Good interview from Wharton with their own Joseph Kable. A short excerpt:
"Joseph Kable: Neuroeconomics is a convergence of two influences. On the one hand, it's the neuroscientist who wants to understand what is going on in the brain when people and animals make decisions. They've come to the realization that to really understand the neural processes, you have to have a framework for understanding decisions at a behavioral level, and that's going to come from economics, psychology, judgment and decision-making. You have economists, psychologists, and others who are coming to the realization that neural processes are another source of data that could inform their own theorizing and their own modeling about how people make decisions. This could be a new source of tools for testing theories in economics and psychology."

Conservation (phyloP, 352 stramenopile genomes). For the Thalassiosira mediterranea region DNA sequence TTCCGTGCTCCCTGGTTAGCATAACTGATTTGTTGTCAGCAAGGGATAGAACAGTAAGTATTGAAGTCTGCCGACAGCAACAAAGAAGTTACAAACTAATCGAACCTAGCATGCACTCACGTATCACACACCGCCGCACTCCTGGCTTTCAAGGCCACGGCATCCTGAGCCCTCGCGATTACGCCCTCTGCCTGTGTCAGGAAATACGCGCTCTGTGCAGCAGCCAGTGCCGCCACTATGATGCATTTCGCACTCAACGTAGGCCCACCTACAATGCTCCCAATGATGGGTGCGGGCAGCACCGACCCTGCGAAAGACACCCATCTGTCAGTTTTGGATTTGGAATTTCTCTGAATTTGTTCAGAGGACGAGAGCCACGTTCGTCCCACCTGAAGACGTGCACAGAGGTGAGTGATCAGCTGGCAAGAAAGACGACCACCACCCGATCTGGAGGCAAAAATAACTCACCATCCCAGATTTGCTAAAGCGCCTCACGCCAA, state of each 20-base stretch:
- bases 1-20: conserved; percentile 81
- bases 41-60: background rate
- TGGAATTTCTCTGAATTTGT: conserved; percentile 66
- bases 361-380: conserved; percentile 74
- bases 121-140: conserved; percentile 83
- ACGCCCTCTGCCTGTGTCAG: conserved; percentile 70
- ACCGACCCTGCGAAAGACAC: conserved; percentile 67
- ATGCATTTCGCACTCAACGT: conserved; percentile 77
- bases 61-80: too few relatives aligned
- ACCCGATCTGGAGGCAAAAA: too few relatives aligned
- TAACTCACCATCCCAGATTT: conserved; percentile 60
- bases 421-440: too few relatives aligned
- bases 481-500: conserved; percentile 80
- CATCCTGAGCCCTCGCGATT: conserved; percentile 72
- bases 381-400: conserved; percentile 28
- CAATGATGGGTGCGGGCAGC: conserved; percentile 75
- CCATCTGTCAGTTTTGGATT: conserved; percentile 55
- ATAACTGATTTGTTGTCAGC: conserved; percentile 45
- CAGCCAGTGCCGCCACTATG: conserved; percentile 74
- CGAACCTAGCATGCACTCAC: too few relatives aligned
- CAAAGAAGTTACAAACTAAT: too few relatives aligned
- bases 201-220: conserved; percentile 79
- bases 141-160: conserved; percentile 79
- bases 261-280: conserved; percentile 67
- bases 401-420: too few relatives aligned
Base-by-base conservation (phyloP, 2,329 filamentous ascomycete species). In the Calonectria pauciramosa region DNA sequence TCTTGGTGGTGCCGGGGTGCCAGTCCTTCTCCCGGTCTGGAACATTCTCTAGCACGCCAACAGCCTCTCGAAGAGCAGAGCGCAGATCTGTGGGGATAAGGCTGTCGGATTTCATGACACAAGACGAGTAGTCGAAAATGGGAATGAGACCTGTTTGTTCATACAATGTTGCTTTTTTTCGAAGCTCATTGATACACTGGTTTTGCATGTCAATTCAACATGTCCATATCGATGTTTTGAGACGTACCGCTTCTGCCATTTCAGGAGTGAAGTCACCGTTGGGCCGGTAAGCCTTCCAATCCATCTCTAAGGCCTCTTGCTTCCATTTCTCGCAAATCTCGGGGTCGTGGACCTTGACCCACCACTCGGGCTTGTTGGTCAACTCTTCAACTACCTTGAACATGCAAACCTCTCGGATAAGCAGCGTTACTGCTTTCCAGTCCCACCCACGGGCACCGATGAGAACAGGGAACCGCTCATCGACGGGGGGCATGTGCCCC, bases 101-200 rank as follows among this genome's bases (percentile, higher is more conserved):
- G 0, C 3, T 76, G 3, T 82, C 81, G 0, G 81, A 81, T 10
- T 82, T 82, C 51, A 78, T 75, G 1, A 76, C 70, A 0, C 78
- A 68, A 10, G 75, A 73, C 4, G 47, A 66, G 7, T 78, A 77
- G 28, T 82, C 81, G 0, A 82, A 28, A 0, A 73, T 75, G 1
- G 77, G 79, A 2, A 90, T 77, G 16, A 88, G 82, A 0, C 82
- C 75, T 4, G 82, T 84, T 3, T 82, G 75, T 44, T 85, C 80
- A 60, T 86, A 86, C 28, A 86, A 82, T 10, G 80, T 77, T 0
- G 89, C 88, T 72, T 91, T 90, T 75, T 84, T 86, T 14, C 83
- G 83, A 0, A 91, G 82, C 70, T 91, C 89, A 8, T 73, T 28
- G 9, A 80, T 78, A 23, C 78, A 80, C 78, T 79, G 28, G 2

One more look in? Oh, ok:
"Arabic Knowledge@Wharton: How seriously do people's choices deviate from rational choice theory?
Kable: I am of the opinion that people deviate much less than you might expect, given the popular and academic characterizations of people being riddled with biases and irrationalities. But I also think that as we study them, they reveal that people's minds are rationally maximizing something, just not what experimenters had expected or predicted. "